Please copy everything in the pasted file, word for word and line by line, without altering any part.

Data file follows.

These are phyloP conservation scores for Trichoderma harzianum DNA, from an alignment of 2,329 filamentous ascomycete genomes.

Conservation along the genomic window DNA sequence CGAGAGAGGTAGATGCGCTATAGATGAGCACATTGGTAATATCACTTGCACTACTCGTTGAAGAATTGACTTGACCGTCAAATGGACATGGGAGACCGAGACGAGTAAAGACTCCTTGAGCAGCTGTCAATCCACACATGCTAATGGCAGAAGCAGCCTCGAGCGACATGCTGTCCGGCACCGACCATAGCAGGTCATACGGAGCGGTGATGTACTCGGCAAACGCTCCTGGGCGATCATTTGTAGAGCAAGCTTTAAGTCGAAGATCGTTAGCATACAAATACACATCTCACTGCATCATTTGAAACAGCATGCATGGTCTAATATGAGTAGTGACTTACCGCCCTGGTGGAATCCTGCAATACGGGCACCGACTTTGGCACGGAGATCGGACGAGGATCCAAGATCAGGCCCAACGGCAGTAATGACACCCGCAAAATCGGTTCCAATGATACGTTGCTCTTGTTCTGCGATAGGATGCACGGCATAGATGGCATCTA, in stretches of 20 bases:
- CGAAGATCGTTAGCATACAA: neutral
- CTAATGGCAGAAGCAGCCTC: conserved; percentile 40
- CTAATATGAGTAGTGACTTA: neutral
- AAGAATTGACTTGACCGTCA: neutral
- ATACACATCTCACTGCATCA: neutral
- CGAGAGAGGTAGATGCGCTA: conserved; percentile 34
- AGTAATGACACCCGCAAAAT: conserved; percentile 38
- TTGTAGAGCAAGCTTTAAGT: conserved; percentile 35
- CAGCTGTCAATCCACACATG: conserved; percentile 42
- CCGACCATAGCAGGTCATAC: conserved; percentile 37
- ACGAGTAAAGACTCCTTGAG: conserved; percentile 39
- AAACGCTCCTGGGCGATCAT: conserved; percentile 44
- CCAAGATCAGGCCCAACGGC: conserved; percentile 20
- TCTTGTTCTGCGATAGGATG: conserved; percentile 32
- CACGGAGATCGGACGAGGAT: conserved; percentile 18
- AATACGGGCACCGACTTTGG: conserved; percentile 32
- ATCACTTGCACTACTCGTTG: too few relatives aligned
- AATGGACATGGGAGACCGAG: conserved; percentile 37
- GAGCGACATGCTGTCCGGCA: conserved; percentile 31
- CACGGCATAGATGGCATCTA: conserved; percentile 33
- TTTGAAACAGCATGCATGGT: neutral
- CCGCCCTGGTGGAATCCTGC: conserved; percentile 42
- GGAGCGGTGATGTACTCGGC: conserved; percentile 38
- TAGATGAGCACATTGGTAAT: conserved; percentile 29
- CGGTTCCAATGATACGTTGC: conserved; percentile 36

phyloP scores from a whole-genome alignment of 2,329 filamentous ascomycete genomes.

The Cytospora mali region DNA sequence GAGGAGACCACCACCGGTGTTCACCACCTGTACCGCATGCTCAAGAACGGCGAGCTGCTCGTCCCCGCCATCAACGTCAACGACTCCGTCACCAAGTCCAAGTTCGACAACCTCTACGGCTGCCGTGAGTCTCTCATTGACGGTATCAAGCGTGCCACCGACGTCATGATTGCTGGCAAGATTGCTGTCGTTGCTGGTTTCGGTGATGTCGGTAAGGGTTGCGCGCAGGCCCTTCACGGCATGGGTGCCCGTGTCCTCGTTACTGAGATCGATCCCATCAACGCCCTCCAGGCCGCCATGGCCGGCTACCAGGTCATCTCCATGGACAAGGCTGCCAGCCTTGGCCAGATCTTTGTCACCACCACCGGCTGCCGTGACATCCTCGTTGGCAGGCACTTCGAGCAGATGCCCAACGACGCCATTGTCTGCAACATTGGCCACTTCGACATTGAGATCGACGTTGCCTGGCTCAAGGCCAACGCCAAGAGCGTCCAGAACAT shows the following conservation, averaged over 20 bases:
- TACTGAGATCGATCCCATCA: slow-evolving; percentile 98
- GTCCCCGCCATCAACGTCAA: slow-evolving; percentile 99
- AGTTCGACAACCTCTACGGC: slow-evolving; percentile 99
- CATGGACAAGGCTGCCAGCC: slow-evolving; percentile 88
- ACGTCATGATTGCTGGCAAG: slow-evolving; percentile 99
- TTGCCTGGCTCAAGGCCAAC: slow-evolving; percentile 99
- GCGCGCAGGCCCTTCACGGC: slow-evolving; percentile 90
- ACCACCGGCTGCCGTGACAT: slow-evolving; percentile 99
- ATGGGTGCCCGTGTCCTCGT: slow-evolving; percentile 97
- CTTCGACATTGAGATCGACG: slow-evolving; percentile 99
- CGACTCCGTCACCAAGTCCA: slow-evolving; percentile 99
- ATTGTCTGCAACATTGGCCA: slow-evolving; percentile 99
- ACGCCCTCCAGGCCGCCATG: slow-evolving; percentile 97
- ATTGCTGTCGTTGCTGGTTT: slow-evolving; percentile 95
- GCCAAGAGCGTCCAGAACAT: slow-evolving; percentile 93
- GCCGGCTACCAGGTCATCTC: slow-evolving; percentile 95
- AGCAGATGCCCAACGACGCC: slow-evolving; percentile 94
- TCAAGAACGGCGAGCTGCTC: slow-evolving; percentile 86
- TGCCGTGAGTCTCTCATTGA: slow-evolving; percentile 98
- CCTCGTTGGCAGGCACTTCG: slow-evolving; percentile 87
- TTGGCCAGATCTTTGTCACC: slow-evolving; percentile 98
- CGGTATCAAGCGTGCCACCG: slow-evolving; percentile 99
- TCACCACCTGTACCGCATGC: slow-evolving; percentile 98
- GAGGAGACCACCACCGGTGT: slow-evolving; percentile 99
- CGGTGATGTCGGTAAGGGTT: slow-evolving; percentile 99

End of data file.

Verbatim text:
These are phyloP conservation scores for Trichoderma harzianum DNA, from an alignment of 2,329 filamentous ascomycete genomes.

Conservation along the genomic window DNA sequence CGAGAGAGGTAGATGCGCTATAGATGAGCACATTGGTAATATCACTTGCACTACTCGTTGAAGAATTGACTTGACCGTCAAATGGACATGGGAGACCGAGACGAGTAAAGACTCCTTGAGCAGCTGTCAATCCACACATGCTAATGGCAGAAGCAGCCTCGAGCGACATGCTGTCCGGCACCGACCATAGCAGGTCATACGGAGCGGTGATGTACTCGGCAAACGCTCCTGGGCGATCATTTGTAGAGCAAGCTTTAAGTCGAAGATCGTTAGCATACAAATACACATCTCACTGCATCATTTGAAACAGCATGCATGGTCTAATATGAGTAGTGACTTACCGCCCTGGTGGAATCCTGCAATACGGGCACCGACTTTGGCACGGAGATCGGACGAGGATCCAAGATCAGGCCCAACGGCAGTAATGACACCCGCAAAATCGGTTCCAATGATACGTTGCTCTTGTTCTGCGATAGGATGCACGGCATAGATGGCATCTA, in stretches of 20 bases:
- CGAAGATCGTTAGCATACAA: neutral
- CTAATGGCAGAAGCAGCCTC: conserved; percentile 40
- CTAATATGAGTAGTGACTTA: neutral
- AAGAATTGACTTGACCGTCA: neutral
- ATACACATCTCACTGCATCA: neutral
- CGAGAGAGGTAGATGCGCTA: conserved; percentile 34
- AGTAATGACACCCGCAAAAT: conserved; percentile 38
- TTGTAGAGCAAGCTTTAAGT: conserved; percentile 35
- CAGCTGTCAATCCACACATG: conserved; percentile 42
- CCGACCATAGCAGGTCATAC: conserved; percentile 37
- ACGAGTAAAGACTCCTTGAG: conserved; percentile 39
- AAACGCTCCTGGGCGATCAT: conserved; percentile 44
- CCAAGATCAGGCCCAACGGC: conserved; percentile 20
- TCTTGTTCTGCGATAGGATG: conserved; percentile 32
- CACGGAGATCGGACGAGGAT: conserved; percentile 18
- AATACGGGCACCGACTTTGG: conserved; percentile 32
- ATCACTTGCACTACTCGTTG: too few relatives aligned
- AATGGACATGGGAGACCGAG: conserved; percentile 37
- GAGCGACATGCTGTCCGGCA: conserved; percentile 31
- CACGGCATAGATGGCATCTA: conserved; percentile 33
- TTTGAAACAGCATGCATGGT: neutral
- CCGCCCTGGTGGAATCCTGC: conserved; percentile 42
- GGAGCGGTGATGTACTCGGC: conserved; percentile 38
- TAGATGAGCACATTGGTAAT: conserved; percentile 29
- CGGTTCCAATGATACGTTGC: conserved; percentile 36

phyloP scores from a whole-genome alignment of 2,329 filamentous ascomycete genomes.

The Cytospora mali region DNA sequence GAGGAGACCACCACCGGTGTTCACCACCTGTACCGCATGCTCAAGAACGGCGAGCTGCTCGTCCCCGCCATCAACGTCAACGACTCCGTCACCAAGTCCAAGTTCGACAACCTCTACGGCTGCCGTGAGTCTCTCATTGACGGTATCAAGCGTGCCACCGACGTCATGATTGCTGGCAAGATTGCTGTCGTTGCTGGTTTCGGTGATGTCGGTAAGGGTTGCGCGCAGGCCCTTCACGGCATGGGTGCCCGTGTCCTCGTTACTGAGATCGATCCCATCAACGCCCTCCAGGCCGCCATGGCCGGCTACCAGGTCATCTCCATGGACAAGGCTGCCAGCCTTGGCCAGATCTTTGTCACCACCACCGGCTGCCGTGACATCCTCGTTGGCAGGCACTTCGAGCAGATGCCCAACGACGCCATTGTCTGCAACATTGGCCACTTCGACATTGAGATCGACGTTGCCTGGCTCAAGGCCAACGCCAAGAGCGTCCAGAACAT shows the following conservation, averaged over 20 bases:
- TACTGAGATCGATCCCATCA: slow-evolving; percentile 98
- GTCCCCGCCATCAACGTCAA: slow-evolving; percentile 99
- AGTTCGACAACCTCTACGGC: slow-evolving; percentile 99
- CATGGACAAGGCTGCCAGCC: slow-evolving; percentile 88
- ACGTCATGATTGCTGGCAAG: slow-evolving; percentile 99
- TTGCCTGGCTCAAGGCCAAC: slow-evolving; percentile 99
- GCGCGCAGGCCCTTCACGGC: slow-evolving; percentile 90
- ACCACCGGCTGCCGTGACAT: slow-evolving; percentile 99
- ATGGGTGCCCGTGTCCTCGT: slow-evolving; percentile 97
- CTTCGACATTGAGATCGACG: slow-evolving; percentile 99
- CGACTCCGTCACCAAGTCCA: slow-evolving; percentile 99
- ATTGTCTGCAACATTGGCCA: slow-evolving; percentile 99
- ACGCCCTCCAGGCCGCCATG: slow-evolving; percentile 97
- ATTGCTGTCGTTGCTGGTTT: slow-evolving; percentile 95
- GCCAAGAGCGTCCAGAACAT: slow-evolving; percentile 93
- GCCGGCTACCAGGTCATCTC: slow-evolving; percentile 95
- AGCAGATGCCCAACGACGCC: slow-evolving; percentile 94
- TCAAGAACGGCGAGCTGCTC: slow-evolving; percentile 86
- TGCCGTGAGTCTCTCATTGA: slow-evolving; percentile 98
- CCTCGTTGGCAGGCACTTCG: slow-evolving; percentile 87
- TTGGCCAGATCTTTGTCACC: slow-evolving; percentile 98
- CGGTATCAAGCGTGCCACCG: slow-evolving; percentile 99
- TCACCACCTGTACCGCATGC: slow-evolving; percentile 98
- GAGGAGACCACCACCGGTGT: slow-evolving; percentile 99
- CGGTGATGTCGGTAAGGGTT: slow-evolving; percentile 99